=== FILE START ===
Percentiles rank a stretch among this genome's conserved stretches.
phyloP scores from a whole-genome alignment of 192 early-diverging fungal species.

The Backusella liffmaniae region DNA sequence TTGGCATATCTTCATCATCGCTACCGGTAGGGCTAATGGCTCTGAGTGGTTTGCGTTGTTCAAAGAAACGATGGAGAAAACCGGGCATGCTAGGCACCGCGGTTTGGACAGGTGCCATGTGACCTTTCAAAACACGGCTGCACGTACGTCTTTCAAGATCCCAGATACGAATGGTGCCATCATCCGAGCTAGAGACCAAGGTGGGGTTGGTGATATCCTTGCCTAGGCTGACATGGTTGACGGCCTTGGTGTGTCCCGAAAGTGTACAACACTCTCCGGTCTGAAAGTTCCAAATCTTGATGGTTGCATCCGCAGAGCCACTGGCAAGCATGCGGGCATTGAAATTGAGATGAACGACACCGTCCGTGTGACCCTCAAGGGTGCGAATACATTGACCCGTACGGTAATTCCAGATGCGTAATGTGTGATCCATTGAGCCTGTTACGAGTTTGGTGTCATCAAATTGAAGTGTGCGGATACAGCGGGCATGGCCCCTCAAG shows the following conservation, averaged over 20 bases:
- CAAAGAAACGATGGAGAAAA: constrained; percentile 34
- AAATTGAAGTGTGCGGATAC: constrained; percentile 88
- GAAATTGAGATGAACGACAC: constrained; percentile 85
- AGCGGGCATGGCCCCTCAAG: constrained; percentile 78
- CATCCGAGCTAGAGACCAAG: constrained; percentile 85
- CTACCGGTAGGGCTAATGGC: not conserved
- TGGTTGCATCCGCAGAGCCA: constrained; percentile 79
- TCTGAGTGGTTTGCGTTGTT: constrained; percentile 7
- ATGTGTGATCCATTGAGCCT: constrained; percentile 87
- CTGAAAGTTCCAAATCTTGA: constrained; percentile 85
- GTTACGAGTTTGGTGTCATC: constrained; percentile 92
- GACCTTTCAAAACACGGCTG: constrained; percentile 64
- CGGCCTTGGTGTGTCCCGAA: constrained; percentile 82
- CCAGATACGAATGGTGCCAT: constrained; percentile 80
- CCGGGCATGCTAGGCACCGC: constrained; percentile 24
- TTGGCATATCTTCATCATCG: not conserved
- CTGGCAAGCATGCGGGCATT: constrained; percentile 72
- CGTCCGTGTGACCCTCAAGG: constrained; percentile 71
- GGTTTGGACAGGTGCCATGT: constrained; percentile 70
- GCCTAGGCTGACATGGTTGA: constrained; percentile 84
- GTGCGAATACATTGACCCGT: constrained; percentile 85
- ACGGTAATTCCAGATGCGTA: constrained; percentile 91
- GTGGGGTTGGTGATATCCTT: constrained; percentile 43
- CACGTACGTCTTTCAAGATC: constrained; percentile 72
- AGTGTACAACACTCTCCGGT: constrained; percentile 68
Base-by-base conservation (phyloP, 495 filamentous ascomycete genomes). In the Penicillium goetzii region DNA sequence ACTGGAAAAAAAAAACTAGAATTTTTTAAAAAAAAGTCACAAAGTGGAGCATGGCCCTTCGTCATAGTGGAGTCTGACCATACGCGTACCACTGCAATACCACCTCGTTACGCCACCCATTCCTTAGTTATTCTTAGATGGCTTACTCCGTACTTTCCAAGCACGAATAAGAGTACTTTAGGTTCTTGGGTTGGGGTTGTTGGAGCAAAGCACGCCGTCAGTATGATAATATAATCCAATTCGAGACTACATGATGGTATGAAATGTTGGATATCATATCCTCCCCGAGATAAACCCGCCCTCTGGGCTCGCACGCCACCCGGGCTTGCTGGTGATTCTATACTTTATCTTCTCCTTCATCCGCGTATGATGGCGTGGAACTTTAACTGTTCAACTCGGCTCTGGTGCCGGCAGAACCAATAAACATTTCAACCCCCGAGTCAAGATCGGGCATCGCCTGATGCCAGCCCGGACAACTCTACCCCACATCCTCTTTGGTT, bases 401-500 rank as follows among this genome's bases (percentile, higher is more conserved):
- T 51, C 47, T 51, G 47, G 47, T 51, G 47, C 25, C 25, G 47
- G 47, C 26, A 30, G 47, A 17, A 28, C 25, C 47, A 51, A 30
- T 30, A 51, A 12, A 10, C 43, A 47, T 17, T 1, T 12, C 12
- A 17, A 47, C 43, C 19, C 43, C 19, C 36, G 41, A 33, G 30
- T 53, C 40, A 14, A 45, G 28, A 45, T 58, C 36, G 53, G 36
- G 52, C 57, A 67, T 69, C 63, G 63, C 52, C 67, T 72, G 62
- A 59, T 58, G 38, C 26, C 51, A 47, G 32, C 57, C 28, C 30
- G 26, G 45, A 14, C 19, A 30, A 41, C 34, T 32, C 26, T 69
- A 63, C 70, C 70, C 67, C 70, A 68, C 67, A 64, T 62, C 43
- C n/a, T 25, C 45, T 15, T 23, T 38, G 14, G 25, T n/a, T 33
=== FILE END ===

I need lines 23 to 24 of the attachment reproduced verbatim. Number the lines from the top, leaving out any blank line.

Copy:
- GCCTAGGCTGACATGGTTGA: constrained; percentile 84
- GTGCGAATACATTGACCCGT: constrained; percentile 85